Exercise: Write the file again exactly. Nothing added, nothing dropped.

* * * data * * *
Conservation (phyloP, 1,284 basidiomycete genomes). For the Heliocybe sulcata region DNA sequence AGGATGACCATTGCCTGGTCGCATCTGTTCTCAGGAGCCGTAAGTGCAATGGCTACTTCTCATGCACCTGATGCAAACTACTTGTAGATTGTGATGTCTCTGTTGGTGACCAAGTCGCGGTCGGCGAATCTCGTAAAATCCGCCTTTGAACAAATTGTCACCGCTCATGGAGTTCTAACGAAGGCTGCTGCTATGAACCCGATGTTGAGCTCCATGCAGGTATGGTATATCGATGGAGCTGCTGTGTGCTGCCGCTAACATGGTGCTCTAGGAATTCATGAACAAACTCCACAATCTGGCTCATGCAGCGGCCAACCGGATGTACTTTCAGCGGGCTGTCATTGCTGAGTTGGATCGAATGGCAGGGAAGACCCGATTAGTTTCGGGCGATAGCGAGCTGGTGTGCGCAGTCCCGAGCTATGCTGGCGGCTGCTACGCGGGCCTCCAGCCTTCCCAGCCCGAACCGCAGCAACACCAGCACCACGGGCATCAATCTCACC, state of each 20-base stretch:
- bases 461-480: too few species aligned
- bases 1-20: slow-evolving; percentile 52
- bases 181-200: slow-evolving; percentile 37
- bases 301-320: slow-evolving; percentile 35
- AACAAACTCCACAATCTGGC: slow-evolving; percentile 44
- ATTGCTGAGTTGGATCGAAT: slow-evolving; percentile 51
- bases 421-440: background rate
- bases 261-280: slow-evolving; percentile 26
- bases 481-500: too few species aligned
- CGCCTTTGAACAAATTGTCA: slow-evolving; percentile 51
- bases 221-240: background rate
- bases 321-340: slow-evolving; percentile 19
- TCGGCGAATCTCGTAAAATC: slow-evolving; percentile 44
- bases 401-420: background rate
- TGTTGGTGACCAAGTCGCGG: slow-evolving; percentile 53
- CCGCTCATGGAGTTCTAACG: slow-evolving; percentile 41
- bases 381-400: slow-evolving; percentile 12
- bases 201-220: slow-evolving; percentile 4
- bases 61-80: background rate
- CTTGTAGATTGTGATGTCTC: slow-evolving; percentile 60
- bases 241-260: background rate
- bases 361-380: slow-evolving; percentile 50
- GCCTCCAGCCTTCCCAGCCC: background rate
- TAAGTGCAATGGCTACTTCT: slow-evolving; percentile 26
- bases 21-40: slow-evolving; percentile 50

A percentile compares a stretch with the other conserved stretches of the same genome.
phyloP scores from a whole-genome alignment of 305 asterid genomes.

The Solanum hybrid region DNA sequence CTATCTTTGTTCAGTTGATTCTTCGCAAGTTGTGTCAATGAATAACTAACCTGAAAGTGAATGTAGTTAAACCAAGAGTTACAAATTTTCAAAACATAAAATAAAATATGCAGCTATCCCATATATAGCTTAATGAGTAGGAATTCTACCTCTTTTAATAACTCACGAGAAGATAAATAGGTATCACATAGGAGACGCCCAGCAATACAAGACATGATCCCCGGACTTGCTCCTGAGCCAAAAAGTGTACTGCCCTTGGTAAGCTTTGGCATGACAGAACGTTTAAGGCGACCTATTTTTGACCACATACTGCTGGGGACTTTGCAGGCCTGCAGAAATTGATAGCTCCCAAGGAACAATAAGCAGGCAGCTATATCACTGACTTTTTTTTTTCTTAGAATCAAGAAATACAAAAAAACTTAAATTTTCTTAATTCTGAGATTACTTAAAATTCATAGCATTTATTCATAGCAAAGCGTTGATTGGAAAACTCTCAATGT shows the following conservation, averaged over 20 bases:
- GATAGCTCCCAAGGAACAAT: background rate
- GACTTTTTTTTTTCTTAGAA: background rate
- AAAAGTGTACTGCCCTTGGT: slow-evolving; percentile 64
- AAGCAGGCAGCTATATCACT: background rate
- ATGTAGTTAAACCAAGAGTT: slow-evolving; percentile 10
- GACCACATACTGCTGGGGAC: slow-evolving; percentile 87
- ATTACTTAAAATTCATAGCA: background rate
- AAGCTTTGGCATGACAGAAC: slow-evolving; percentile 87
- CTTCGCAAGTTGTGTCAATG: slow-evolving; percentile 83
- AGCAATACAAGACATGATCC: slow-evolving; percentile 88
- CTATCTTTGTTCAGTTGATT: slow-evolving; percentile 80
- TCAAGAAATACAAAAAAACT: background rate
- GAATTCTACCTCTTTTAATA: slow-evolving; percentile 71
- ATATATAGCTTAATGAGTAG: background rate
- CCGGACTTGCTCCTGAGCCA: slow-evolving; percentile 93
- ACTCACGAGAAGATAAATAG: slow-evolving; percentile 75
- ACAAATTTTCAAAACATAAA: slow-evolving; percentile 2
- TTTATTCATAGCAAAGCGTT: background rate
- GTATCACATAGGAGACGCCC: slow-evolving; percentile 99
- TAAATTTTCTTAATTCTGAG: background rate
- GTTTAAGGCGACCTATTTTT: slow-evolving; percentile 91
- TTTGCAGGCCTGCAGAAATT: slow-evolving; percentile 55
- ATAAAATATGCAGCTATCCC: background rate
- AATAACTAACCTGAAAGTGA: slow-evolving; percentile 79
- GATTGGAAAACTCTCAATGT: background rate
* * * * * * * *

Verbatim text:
Conservation (phyloP, 1,284 basidiomycete genomes). For the Heliocybe sulcata region DNA sequence AGGATGACCATTGCCTGGTCGCATCTGTTCTCAGGAGCCGTAAGTGCAATGGCTACTTCTCATGCACCTGATGCAAACTACTTGTAGATTGTGATGTCTCTGTTGGTGACCAAGTCGCGGTCGGCGAATCTCGTAAAATCCGCCTTTGAACAAATTGTCACCGCTCATGGAGTTCTAACGAAGGCTGCTGCTATGAACCCGATGTTGAGCTCCATGCAGGTATGGTATATCGATGGAGCTGCTGTGTGCTGCCGCTAACATGGTGCTCTAGGAATTCATGAACAAACTCCACAATCTGGCTCATGCAGCGGCCAACCGGATGTACTTTCAGCGGGCTGTCATTGCTGAGTTGGATCGAATGGCAGGGAAGACCCGATTAGTTTCGGGCGATAGCGAGCTGGTGTGCGCAGTCCCGAGCTATGCTGGCGGCTGCTACGCGGGCCTCCAGCCTTCCCAGCCCGAACCGCAGCAACACCAGCACCACGGGCATCAATCTCACC, state of each 20-base stretch:
- bases 461-480: too few species aligned
- bases 1-20: slow-evolving; percentile 52
- bases 181-200: slow-evolving; percentile 37
- bases 301-320: slow-evolving; percentile 35
- AACAAACTCCACAATCTGGC: slow-evolving; percentile 44
- ATTGCTGAGTTGGATCGAAT: slow-evolving; percentile 51
- bases 421-440: background rate
- bases 261-280: slow-evolving; percentile 26
- bases 481-500: too few species aligned
- CGCCTTTGAACAAATTGTCA: slow-evolving; percentile 51
- bases 221-240: background rate
- bases 321-340: slow-evolving; percentile 19
- TCGGCGAATCTCGTAAAATC: slow-evolving; percentile 44
- bases 401-420: background rate
- TGTTGGTGACCAAGTCGCGG: slow-evolving; percentile 53
- CCGCTCATGGAGTTCTAACG: slow-evolving; percentile 41
- bases 381-400: slow-evolving; percentile 12
- bases 201-220: slow-evolving; percentile 4
- bases 61-80: background rate
- CTTGTAGATTGTGATGTCTC: slow-evolving; percentile 60
- bases 241-260: background rate
- bases 361-380: slow-evolving; percentile 50
- GCCTCCAGCCTTCCCAGCCC: background rate
- TAAGTGCAATGGCTACTTCT: slow-evolving; percentile 26
- bases 21-40: slow-evolving; percentile 50

A percentile compares a stretch with the other conserved stretches of the same genome.
phyloP scores from a whole-genome alignment of 305 asterid genomes.

The Solanum hybrid region DNA sequence CTATCTTTGTTCAGTTGATTCTTCGCAAGTTGTGTCAATGAATAACTAACCTGAAAGTGAATGTAGTTAAACCAAGAGTTACAAATTTTCAAAACATAAAATAAAATATGCAGCTATCCCATATATAGCTTAATGAGTAGGAATTCTACCTCTTTTAATAACTCACGAGAAGATAAATAGGTATCACATAGGAGACGCCCAGCAATACAAGACATGATCCCCGGACTTGCTCCTGAGCCAAAAAGTGTACTGCCCTTGGTAAGCTTTGGCATGACAGAACGTTTAAGGCGACCTATTTTTGACCACATACTGCTGGGGACTTTGCAGGCCTGCAGAAATTGATAGCTCCCAAGGAACAATAAGCAGGCAGCTATATCACTGACTTTTTTTTTTCTTAGAATCAAGAAATACAAAAAAACTTAAATTTTCTTAATTCTGAGATTACTTAAAATTCATAGCATTTATTCATAGCAAAGCGTTGATTGGAAAACTCTCAATGT shows the following conservation, averaged over 20 bases:
- GATAGCTCCCAAGGAACAAT: background rate
- GACTTTTTTTTTTCTTAGAA: background rate
- AAAAGTGTACTGCCCTTGGT: slow-evolving; percentile 64
- AAGCAGGCAGCTATATCACT: background rate
- ATGTAGTTAAACCAAGAGTT: slow-evolving; percentile 10
- GACCACATACTGCTGGGGAC: slow-evolving; percentile 87
- ATTACTTAAAATTCATAGCA: background rate
- AAGCTTTGGCATGACAGAAC: slow-evolving; percentile 87
- CTTCGCAAGTTGTGTCAATG: slow-evolving; percentile 83
- AGCAATACAAGACATGATCC: slow-evolving; percentile 88
- CTATCTTTGTTCAGTTGATT: slow-evolving; percentile 80
- TCAAGAAATACAAAAAAACT: background rate
- GAATTCTACCTCTTTTAATA: slow-evolving; percentile 71
- ATATATAGCTTAATGAGTAG: background rate
- CCGGACTTGCTCCTGAGCCA: slow-evolving; percentile 93
- ACTCACGAGAAGATAAATAG: slow-evolving; percentile 75
- ACAAATTTTCAAAACATAAA: slow-evolving; percentile 2
- TTTATTCATAGCAAAGCGTT: background rate
- GTATCACATAGGAGACGCCC: slow-evolving; percentile 99
- TAAATTTTCTTAATTCTGAG: background rate
- GTTTAAGGCGACCTATTTTT: slow-evolving; percentile 91
- TTTGCAGGCCTGCAGAAATT: slow-evolving; percentile 55
- ATAAAATATGCAGCTATCCC: background rate
- AATAACTAACCTGAAAGTGA: slow-evolving; percentile 79
- GATTGGAAAACTCTCAATGT: background rate